Martin Brest

Biography

Martin Brest (born August 8, 1951) is an American film director, screenwriter, and producer. He’s known for Scent of a Woman (1992), Midnight Run (1988) and Beverly Hills Cop (1984).

His major studio debut was Going in Style (1979), which starred George Burns, Art Carney, and Lee Strasberg, the first of several films to mix action and comedy to great effect. Brest was then hired to direct WarGames (1983), which starred Matthew Broderick, but he was fired during production and replaced with John Badham

Brest got his big break with Beverly Hills Cop (1984), starring Eddie Murphy. The film grossed over $300 million worldwide and received a Golden Globe Award nomination for Best Motion Picture – Comedy or Musical, as well as an Academy Award nomination for Best Original Screenplay.

Brest’s next film was the action-comedy Midnight Run (1988), starring Robert De Niro and Charles Grodin; it was another critical and commercial success. The film, and De Niro’s performance, earned Golden Globe nominations.

His work on Scent of a Woman (1992) earned him a Golden Globe Award for Best Motion Picture – Drama. The film also won Golden Globes for Al Pacino and screenwriter Bo Goldman. In addition, the film got four Academy Award nominations: Best Picture, Best Director, Best Screenplay (Adapted), and Best Actor, with Al Pacino winning the last prize.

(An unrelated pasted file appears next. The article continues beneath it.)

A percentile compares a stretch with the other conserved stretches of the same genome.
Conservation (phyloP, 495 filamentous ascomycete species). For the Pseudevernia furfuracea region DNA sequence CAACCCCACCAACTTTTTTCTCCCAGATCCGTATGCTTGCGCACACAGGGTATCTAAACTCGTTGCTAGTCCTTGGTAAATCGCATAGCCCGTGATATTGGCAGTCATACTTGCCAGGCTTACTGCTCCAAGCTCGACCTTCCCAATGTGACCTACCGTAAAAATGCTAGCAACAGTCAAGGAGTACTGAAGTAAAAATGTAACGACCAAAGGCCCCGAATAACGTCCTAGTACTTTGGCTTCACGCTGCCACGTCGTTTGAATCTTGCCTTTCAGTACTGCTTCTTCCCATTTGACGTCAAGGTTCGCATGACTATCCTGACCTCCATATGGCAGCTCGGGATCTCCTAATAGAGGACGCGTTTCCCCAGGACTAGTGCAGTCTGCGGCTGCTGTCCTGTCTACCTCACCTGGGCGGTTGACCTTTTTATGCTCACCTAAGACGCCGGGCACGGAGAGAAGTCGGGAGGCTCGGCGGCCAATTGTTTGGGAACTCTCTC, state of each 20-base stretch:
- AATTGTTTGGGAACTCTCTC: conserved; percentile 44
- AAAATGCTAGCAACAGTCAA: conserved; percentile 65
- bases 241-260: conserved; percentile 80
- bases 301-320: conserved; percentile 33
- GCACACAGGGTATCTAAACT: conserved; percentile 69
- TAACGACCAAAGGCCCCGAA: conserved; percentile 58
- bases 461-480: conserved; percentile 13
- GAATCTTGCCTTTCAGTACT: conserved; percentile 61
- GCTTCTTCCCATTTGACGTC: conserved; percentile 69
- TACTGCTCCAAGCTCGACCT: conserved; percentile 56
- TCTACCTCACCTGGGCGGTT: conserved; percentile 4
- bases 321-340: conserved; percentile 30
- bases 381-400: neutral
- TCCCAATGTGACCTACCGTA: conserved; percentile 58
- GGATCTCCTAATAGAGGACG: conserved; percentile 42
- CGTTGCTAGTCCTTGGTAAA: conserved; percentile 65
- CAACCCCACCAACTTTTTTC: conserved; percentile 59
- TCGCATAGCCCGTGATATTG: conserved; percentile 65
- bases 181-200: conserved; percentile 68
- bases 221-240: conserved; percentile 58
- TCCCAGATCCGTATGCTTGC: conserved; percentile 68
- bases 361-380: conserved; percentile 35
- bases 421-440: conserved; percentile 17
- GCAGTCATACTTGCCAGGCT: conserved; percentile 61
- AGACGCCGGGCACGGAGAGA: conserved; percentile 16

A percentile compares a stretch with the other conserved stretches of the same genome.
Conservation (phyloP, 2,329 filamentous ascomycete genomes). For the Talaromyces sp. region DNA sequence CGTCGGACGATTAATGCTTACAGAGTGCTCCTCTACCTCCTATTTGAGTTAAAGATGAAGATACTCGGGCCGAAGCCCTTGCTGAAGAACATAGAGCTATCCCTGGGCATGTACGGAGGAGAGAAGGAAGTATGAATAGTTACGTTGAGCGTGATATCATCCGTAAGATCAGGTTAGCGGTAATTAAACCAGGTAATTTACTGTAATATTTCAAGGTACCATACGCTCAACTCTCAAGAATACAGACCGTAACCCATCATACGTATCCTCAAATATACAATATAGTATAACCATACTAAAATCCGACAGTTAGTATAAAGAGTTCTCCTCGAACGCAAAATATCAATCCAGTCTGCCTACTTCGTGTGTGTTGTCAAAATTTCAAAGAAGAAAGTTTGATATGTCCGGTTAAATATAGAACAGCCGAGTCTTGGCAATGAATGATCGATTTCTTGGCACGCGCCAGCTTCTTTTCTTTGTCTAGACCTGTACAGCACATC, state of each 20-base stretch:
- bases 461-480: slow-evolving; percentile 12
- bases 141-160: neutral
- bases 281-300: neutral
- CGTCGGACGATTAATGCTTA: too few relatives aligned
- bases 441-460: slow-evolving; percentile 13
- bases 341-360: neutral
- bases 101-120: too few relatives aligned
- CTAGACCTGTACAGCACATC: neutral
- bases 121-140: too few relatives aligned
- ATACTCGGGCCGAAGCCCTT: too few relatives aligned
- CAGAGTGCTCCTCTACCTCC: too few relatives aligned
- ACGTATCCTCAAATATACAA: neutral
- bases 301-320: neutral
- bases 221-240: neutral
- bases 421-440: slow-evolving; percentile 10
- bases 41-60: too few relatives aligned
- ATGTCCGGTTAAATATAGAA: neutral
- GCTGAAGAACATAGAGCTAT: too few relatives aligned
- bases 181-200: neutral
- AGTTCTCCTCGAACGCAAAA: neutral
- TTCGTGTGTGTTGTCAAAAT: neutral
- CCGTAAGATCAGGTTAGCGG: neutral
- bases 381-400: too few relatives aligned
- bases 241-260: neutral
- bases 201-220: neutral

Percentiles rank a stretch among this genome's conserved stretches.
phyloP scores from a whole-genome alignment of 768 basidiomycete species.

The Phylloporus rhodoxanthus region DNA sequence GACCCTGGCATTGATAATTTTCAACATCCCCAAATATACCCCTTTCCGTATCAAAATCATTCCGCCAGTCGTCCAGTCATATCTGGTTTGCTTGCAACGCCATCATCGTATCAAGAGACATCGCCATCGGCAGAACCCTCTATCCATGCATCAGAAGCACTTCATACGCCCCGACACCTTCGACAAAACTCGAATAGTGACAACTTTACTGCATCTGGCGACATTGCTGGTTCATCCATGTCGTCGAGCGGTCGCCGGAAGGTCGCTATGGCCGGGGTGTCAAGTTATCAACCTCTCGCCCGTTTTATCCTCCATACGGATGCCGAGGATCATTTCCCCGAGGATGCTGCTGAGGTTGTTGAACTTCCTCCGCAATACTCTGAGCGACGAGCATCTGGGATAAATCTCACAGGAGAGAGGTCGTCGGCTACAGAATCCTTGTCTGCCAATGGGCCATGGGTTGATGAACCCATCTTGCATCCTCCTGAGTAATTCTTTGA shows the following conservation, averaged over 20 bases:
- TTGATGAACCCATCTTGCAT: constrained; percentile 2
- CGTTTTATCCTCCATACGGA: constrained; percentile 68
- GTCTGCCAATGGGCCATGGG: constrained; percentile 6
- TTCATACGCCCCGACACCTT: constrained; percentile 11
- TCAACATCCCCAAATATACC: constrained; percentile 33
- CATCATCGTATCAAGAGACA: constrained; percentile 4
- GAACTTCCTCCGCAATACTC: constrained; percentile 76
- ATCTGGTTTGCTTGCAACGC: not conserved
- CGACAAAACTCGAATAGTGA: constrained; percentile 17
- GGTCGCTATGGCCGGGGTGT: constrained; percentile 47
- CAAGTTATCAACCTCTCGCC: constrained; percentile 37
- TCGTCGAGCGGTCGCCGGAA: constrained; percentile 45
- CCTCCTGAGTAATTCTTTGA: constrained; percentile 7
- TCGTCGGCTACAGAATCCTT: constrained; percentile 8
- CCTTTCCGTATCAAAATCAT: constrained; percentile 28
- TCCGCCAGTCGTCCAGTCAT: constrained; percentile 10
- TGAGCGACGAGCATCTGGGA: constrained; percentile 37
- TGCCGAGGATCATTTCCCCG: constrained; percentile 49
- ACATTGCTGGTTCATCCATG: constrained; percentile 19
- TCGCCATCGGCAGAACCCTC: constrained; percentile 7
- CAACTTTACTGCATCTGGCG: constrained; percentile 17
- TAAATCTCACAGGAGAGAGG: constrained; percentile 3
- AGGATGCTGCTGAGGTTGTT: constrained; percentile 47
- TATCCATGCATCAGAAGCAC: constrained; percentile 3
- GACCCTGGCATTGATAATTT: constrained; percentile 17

Brest’s next film, Meet Joe Black (1998), starring Brad Pitt and Anthony Hopkins, was a remake of 1934’s Death Takes a Holiday. The film received mixed reviews and had a disappointing American box office return of $44,619,100, though it fared much better overseas, taking in an additional $98,321,000 for a worldwide total of $142,940,100.

Most recently, Brest wrote and directed Gigli (2003), starring Ben Affleck and Jennifer Lopez. During filming, production company Revolution Studios took creative control from him, resulting in a radically revised and re-shot version of the original film being released. It became one of the most notorious films of its time, with a scathing critical reception (several critics called it one of the worst movies of all time)[4] and disastrous box office performance. He has not directed another film since Gigli.

In 2009, his New York University student film, Hot Dogs for Gauguin, was one of 25 films chosen by the National Film Registry of the Library of Congress to “be preserved as cultural, artistic and/or historical treasures”

 

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